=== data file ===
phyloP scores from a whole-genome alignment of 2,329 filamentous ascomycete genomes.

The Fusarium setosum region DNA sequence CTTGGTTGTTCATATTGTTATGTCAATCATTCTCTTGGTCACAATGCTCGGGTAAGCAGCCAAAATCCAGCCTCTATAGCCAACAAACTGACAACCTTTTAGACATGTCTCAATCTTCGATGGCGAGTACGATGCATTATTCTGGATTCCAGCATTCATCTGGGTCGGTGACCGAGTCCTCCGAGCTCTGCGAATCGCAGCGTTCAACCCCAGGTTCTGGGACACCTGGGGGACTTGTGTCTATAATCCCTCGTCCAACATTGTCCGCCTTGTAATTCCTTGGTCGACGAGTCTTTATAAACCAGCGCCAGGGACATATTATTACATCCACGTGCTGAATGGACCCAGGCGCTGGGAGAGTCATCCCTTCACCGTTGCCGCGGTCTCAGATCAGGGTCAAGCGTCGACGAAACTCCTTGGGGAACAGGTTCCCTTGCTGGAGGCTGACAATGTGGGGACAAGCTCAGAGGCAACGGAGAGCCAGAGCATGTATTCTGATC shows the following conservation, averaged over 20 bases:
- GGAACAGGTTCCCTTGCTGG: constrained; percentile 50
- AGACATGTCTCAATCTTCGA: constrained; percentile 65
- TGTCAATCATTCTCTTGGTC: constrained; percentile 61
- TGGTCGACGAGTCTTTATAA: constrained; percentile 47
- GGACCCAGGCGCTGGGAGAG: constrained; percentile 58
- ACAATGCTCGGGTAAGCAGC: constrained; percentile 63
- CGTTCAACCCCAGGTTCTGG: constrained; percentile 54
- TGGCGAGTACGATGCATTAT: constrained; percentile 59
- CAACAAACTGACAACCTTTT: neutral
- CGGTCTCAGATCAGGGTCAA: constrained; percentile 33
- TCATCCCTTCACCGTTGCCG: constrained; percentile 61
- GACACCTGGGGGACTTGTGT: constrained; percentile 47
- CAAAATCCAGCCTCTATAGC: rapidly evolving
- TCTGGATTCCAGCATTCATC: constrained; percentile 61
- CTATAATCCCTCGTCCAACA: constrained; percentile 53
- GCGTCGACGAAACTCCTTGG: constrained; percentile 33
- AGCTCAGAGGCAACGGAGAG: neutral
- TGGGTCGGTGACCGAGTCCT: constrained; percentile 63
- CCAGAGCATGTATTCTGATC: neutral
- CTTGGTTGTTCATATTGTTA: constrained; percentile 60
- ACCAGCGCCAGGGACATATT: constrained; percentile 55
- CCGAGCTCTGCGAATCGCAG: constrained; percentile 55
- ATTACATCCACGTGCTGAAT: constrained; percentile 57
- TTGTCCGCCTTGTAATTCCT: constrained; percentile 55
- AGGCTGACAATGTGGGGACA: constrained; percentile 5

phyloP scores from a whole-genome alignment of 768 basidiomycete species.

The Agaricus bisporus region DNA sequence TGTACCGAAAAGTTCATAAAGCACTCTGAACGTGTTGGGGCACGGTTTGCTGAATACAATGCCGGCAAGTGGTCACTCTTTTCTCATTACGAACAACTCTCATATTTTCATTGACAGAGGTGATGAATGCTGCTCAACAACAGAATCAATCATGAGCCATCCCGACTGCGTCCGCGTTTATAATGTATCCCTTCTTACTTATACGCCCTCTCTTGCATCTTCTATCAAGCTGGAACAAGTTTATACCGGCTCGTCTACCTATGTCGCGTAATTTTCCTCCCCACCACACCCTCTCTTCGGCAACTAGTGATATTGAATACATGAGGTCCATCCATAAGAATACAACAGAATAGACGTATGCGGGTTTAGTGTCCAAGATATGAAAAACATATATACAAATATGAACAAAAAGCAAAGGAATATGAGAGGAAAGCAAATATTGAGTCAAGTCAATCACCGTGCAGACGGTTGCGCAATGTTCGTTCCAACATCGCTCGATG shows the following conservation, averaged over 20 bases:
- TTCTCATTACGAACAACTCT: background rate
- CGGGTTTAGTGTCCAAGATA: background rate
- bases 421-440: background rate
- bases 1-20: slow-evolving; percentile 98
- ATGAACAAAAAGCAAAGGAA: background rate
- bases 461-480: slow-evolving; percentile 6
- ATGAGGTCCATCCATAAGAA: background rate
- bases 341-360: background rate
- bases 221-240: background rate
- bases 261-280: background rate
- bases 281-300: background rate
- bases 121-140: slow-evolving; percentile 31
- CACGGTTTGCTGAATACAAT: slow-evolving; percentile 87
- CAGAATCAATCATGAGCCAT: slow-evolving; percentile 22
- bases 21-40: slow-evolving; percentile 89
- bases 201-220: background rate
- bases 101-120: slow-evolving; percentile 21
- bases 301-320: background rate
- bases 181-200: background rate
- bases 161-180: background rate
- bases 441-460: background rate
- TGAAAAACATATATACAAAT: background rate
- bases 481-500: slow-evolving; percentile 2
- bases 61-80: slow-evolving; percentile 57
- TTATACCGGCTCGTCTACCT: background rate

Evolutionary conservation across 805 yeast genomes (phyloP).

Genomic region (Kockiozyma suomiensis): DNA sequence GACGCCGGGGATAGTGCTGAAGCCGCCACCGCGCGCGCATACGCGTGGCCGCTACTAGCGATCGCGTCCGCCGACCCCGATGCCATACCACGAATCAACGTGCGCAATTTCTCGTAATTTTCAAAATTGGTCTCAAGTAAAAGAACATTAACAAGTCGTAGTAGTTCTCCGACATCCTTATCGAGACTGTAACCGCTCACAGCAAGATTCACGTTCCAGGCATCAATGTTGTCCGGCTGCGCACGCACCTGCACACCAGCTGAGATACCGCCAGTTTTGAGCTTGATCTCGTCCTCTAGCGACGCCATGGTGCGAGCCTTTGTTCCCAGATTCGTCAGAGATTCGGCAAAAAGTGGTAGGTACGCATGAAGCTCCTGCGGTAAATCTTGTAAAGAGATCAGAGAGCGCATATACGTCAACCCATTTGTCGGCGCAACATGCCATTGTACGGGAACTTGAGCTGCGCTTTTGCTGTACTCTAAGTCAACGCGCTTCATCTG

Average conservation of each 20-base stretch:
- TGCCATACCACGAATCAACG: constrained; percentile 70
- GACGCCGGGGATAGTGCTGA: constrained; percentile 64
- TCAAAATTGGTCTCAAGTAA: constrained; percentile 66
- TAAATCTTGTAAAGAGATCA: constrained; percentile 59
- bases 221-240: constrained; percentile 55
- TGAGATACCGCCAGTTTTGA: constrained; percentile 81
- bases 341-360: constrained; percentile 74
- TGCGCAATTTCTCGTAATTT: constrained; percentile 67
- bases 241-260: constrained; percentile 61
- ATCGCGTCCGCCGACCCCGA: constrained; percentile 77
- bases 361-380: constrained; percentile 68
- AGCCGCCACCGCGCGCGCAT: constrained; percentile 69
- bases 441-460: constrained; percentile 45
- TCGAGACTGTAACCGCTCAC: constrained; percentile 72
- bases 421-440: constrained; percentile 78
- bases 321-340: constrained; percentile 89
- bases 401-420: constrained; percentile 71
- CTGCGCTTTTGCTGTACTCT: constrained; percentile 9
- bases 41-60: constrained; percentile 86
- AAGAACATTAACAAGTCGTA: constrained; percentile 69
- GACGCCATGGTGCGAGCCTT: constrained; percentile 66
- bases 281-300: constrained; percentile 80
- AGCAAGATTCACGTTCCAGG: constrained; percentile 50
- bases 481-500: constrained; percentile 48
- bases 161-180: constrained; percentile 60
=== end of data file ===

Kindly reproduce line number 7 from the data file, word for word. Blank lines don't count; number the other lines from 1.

- GGACCCAGGCGCTGGGAGAG: constrained; percentile 58